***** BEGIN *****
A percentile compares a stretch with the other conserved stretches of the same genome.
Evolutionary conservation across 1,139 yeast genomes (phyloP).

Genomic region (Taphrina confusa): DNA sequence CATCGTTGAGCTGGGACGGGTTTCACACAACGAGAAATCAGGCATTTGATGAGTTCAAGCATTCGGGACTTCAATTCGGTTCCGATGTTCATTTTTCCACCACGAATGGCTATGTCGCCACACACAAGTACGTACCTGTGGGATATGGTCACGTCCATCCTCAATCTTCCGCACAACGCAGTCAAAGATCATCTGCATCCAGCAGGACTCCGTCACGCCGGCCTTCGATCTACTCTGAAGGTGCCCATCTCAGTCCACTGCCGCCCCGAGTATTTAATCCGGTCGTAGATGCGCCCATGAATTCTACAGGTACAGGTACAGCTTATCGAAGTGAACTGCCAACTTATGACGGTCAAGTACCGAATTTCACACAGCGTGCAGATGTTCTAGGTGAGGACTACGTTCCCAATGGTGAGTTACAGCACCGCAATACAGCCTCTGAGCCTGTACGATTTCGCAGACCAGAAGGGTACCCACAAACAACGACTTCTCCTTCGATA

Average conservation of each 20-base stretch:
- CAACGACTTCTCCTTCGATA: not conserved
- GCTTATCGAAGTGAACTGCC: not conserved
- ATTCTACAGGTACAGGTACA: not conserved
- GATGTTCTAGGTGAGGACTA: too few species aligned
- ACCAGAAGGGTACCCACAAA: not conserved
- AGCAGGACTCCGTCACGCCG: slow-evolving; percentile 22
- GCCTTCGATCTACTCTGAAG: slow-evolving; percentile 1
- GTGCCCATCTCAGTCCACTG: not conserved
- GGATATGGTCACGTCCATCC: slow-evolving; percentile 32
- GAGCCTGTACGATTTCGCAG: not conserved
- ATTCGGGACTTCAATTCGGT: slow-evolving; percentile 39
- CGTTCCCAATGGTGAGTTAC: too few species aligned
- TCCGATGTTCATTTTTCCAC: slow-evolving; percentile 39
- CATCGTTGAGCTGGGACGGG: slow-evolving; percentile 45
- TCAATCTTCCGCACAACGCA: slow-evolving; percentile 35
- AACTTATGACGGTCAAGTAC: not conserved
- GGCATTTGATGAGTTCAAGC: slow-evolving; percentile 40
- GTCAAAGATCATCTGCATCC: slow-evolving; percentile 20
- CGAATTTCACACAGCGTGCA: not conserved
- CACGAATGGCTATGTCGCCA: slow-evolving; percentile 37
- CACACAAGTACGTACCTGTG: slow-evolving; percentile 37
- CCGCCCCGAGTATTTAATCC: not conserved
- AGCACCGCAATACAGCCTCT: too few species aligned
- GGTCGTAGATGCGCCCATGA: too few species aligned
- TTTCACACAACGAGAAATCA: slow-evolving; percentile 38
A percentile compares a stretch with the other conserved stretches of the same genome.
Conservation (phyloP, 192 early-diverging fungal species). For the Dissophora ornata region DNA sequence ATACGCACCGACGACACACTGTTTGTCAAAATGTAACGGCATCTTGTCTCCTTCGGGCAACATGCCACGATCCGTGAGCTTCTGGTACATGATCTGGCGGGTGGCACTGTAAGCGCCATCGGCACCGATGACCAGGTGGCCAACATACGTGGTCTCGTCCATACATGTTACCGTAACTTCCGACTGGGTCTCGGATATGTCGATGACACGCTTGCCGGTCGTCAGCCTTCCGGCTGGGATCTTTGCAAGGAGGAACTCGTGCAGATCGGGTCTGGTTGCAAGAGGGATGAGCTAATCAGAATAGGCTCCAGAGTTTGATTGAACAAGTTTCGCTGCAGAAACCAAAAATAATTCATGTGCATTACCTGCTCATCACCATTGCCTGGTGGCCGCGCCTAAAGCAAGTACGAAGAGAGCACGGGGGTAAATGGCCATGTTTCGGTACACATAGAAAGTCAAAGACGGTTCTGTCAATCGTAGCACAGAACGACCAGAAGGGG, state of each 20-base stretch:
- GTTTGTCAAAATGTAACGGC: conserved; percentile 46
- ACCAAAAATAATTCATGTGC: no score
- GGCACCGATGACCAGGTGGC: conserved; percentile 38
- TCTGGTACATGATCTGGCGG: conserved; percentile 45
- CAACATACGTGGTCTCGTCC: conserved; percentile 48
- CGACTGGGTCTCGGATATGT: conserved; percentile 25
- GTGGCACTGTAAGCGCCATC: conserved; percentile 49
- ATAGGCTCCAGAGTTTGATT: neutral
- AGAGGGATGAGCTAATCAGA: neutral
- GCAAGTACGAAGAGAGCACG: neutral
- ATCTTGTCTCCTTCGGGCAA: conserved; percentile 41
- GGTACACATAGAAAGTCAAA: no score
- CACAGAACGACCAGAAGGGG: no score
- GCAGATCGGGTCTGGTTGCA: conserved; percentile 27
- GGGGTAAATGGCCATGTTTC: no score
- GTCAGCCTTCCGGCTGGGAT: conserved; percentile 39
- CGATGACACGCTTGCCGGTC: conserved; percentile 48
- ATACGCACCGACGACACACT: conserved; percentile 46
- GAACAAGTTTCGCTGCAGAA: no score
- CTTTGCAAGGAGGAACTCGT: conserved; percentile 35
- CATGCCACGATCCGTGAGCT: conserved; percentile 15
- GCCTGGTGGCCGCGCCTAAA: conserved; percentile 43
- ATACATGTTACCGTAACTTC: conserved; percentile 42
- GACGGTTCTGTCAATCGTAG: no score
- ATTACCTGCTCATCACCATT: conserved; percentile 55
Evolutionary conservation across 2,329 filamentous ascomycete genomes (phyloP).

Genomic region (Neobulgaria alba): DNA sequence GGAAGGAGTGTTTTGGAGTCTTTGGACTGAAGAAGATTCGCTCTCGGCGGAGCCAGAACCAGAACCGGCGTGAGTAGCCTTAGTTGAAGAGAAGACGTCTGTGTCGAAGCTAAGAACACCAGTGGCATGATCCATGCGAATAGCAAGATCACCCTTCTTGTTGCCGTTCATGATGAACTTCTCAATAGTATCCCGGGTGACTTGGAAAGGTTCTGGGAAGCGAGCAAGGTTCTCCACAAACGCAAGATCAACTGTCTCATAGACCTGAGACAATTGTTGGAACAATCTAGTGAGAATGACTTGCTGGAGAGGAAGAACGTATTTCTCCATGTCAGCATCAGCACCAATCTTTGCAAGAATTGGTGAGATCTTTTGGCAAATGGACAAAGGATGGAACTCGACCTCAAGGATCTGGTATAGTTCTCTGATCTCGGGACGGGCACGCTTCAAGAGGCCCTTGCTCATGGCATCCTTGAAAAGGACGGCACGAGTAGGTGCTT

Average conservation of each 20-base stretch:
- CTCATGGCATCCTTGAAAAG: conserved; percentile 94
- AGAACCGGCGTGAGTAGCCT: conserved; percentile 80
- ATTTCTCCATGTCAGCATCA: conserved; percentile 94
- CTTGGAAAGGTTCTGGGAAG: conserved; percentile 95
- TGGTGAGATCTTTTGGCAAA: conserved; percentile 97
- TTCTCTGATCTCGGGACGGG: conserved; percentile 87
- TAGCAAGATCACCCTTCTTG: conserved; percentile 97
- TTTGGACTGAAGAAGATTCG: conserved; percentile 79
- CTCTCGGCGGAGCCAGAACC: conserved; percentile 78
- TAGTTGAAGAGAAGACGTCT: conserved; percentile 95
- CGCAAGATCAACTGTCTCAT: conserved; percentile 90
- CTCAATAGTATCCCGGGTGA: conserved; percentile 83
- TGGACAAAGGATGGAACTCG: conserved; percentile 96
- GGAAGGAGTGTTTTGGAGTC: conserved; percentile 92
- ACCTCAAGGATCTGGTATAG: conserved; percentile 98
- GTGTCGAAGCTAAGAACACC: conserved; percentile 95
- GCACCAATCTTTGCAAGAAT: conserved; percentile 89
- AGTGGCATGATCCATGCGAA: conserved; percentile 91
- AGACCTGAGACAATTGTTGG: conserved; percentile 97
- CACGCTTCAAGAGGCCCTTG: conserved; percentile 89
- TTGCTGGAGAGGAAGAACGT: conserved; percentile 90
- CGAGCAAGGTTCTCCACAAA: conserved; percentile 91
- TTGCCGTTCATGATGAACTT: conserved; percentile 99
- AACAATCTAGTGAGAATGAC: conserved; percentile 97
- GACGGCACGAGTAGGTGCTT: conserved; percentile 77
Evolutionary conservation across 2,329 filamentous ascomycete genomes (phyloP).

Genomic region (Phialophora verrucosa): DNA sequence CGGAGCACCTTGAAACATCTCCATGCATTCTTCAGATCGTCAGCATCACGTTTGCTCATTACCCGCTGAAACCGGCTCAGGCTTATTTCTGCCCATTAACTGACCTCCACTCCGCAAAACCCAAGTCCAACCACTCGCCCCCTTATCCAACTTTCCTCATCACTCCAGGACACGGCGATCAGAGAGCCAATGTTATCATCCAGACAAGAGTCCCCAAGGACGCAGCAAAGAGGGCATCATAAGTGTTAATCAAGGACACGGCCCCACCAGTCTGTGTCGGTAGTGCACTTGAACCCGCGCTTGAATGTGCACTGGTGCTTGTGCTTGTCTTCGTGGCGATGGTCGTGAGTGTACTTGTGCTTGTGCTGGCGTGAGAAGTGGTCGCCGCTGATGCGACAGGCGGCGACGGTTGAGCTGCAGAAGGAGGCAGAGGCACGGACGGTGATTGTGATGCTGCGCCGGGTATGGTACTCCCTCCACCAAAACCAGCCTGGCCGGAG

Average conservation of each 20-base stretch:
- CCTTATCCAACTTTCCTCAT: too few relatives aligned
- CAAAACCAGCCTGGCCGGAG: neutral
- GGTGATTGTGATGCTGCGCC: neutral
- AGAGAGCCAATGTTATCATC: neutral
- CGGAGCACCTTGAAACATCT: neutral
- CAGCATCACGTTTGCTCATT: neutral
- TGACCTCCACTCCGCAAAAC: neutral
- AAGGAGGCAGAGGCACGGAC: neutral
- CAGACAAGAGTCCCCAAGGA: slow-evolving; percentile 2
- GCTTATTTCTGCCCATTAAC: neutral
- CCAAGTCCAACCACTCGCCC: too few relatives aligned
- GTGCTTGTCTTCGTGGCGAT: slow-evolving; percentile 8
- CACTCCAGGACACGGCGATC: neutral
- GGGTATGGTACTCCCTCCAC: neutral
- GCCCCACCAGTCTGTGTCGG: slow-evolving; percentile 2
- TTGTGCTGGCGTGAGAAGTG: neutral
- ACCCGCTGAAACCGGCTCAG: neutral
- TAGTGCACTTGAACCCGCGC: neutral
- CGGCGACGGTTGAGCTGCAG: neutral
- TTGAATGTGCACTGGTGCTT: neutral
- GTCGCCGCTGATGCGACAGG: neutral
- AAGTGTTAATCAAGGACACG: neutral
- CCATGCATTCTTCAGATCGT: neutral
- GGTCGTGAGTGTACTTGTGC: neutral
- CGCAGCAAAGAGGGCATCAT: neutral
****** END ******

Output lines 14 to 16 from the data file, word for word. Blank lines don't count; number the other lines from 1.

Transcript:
- GAGCCTGTACGATTTCGCAG: not conserved
- ATTCGGGACTTCAATTCGGT: slow-evolving; percentile 39
- CGTTCCCAATGGTGAGTTAC: too few species aligned